- June 6, 2017
Guitar rules pop music, but just barely. The piano is always cutting in, like a competitive little brother throwing elbows and sticking his thumb in his big brother’s eye. (While the sax, the more intellectual middle child, stands in the corner and stays out of the fight.) It’s been that way since Jerry Lee Lewis.
The honor roll of pop pianists also includes Ray Charles, Billy Joel, Elton John, Barry Manilow and Stevie Wonder. Nimble-fingered artists all. Great composers, some. With a long string of hits to show for it.
FST’s “Piano Men” celebrates that legacy. The revue’s rough time frame: mid-1950s to mid-80s. Songs with a sprinkling of great piano passages don’t make the cut. They have to be built on great piano passages.
Richard Hopkins, Rebecca Hopkins dreamed up the revue; Caroline Kaiser and Catherine Randazzo contributed; Randazzo also directs. With music direction by Darren Server, snappy arrangements by Jim Prosser, and Susan Angermann’s flashy costumes.
Brian Walters and John Grieco are the stars of the show. The piano players, natch. (Strictly speaking, Yamaha keyboard players. But those digital marvels really sound like pianos.) Walters and Grieco can sing, too. They’re backed by Greg Amos on sax, Tony Bruno on drums, and Chuck Davis on guitar.
The revue opens with a medley of Beethoven and friends. And quickly enters the twentieth century with Jerry Lee Lewis’ “Great Balls of Fire,” Ray Charles’ “Georgia on my Mind” (composed by Hoagy Carmichael), much wonderment by Stevie Wonder (“Higher Ground,” Living for the City,” included), and a heaping helping of early Elton John, (“This is Your Song,” etc.). Like Candyman, the very mention of Elton’s name has a magical effect. Although resulting in swirly disco lighting, not violent death. (Courtesy John Eckert, the lighting designer.)
Billy Joel gets his due with a string of his early hits—“The Entertainer” and others. Some are Kurt Weill moody, others are street fighter tough. (Though his punchy “My Life” and “Big Shot” are conspicuously absent.) Joel’s a quite bitter being at times. Brutally honest. No sweet-talker.
But most of the revue’s piano tunes are upbeat, bouncy and fun.
Which immediately summons the spirit of Barry Manilow.
He writes the songs. Indeed.
Along with his easy-listening monster hits, you discover Manilow penned a slew of commercial jingles. Thanks to him, you know State Farm is there, Hoover sucks, you can get stuck on Band-Aids, and get the break you deserve at McDonalds. That’s his work, man.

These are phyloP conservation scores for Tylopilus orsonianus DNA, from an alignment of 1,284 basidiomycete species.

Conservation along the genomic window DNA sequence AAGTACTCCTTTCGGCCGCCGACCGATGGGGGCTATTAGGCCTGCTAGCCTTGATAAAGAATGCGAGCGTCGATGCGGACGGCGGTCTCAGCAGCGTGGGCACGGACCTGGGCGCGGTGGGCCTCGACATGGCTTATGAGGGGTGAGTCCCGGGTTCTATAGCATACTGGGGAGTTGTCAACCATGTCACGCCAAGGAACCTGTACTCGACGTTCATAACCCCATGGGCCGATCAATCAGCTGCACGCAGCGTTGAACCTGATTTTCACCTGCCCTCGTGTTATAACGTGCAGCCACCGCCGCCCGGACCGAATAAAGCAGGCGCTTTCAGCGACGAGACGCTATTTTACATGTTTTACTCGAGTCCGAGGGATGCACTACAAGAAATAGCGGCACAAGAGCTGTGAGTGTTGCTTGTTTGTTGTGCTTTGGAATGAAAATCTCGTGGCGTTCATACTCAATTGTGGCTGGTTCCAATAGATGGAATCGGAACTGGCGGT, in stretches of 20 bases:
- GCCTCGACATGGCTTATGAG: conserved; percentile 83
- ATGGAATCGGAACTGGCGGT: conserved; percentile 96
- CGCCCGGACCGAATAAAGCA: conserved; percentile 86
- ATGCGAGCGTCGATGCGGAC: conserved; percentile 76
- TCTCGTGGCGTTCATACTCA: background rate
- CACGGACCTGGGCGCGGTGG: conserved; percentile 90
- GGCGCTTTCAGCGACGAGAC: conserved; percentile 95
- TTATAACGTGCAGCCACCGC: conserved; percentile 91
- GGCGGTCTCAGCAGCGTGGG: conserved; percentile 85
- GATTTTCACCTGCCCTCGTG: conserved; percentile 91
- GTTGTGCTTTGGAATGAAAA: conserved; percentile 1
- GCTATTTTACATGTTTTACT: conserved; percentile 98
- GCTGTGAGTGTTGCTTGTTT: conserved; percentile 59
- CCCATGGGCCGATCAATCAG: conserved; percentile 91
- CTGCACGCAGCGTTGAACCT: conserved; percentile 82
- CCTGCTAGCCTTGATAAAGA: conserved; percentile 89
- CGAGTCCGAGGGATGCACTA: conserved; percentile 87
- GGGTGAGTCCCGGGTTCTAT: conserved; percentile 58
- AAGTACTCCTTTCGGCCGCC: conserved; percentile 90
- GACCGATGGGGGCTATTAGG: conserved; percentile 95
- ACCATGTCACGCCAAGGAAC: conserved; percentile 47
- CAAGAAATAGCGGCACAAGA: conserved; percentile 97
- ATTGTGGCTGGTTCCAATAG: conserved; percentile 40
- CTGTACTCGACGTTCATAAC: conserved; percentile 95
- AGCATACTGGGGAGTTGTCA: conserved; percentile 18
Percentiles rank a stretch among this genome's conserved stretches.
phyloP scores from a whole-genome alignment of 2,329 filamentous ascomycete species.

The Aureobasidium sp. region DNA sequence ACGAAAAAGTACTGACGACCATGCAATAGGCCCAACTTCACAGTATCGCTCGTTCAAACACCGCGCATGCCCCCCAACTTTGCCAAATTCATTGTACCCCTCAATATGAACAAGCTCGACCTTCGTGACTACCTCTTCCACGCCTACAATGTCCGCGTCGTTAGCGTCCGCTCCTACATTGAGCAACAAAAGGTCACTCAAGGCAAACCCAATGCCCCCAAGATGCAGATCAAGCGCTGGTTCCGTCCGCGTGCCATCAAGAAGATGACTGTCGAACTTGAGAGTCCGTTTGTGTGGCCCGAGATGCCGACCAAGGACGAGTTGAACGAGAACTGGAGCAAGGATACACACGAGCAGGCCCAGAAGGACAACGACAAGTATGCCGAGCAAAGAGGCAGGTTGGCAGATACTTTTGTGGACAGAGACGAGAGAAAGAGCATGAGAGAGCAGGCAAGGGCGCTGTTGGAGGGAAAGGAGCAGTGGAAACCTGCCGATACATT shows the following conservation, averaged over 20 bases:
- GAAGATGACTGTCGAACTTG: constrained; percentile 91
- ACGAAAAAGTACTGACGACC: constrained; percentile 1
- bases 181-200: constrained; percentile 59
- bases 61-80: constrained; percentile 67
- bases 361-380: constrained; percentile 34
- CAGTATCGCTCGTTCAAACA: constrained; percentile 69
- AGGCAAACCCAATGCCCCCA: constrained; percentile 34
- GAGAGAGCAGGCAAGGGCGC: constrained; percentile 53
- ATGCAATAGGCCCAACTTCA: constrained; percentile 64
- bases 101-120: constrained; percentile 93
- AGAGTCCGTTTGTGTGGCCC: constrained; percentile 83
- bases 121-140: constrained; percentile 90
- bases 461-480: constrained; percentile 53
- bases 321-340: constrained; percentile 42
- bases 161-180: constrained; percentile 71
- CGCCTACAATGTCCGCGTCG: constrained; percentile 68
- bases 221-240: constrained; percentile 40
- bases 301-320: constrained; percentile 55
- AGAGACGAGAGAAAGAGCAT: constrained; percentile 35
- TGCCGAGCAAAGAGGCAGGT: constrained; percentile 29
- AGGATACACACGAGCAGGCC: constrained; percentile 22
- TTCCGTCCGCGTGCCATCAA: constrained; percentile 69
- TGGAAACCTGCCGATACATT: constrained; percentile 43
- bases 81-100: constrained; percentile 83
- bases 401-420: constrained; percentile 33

Walters does stellar work on this number. Summons the burned-out bar vibe with his performance. Hits the keys with his flashing fingers; hits the notes with his voice. Plays a mean harmonica, too.
It’s the song everybody knows. The revue doesn’t stop there.
It circles back to Billy Joel and Elton John in a long segment. Their solo hits. The fallout of the time they toured together. These piano men made a lot of money. But it didn’t end well.
Without hitting you over the head, the narrative informs you these high-profile piano players got crazy on tour, succumbed to the temptations of booze and drugs, seduced by fame, addled by yes-men, and finally burned out. Like nearly every other musician, but the observation stands.
Joel and John are a tough act to follow. But the revue takes a quick left turn.
Walters and Grieco take the stage in sparkly, furry capes. Then quickly fire up a classical-gas arrangement of “Chopsticks” with a dash of Ophüls. Grieco says it’s an homage to the greatest piano player of his time. Franz Liszt, I’m guessing. Wrong. Liberace is the correct answer. (Should’ve known. The capes are a dead giveaway. Not to mention Liberace’s smiling face on the big screen.)
The revue lights a candle in the wind to a long line of Piano Men. Liberace is not left out. But there’s one, major sin of omission.
Progressive rock gets short shrift—in fact no shrift at all. As it usually does. It’s one of my pet peeves. Prog-rock’s incendiary keyboard artists deserve a nod, Keith Emerson and Rick Wakeman, especially. A whipsaw mash-up of “Tarkus” and “Siberian Khatru” would’ve been nice, although it might’ve set the stage on fire. My advice? Cut a few Barry Manilow jingles to make room. It’s worth it.
The second act ends with the poignant tune that started it. And what a tune it is. “Piano Man” is one of the greatest bar songs of all time. Beloved by audiences, but hated by the singer/songwriter. Probably because of the performing monkey factor. Audiences demand him to sing it again and again. And again. This rubs Joel the wrong way. Why is that song so damn popular? He still can’t figure it out. In interview after interview, Joel says he’s done better stuff. And admits his refrains are a series of limericks.
But it’s not always wise to be critical. If the audience has a good time. Joel’s lyrics can be analytical. And always end up in a rhyme.
Grieco and Walters are great musicians and crowd-pleasing performers. Their back-up band in the shadows is strong, too. (I wish the sax player came in from the cold a few more times.) The revue’s tone is bouncy and fun, but not superficial. The revue’s creators did their homework. They don’t talk over the music with a lecture. They do make sure you know the score.
And, yes, the audience has a good time.
IF YOU GO
“Piano Men” runs through April 2, at Florida Studio Theatre’s Goldstein Cabaret, 1241 N Palm Ave, Sarasota. Call 366-9000 or visit floridastudiotheatre.org for more information.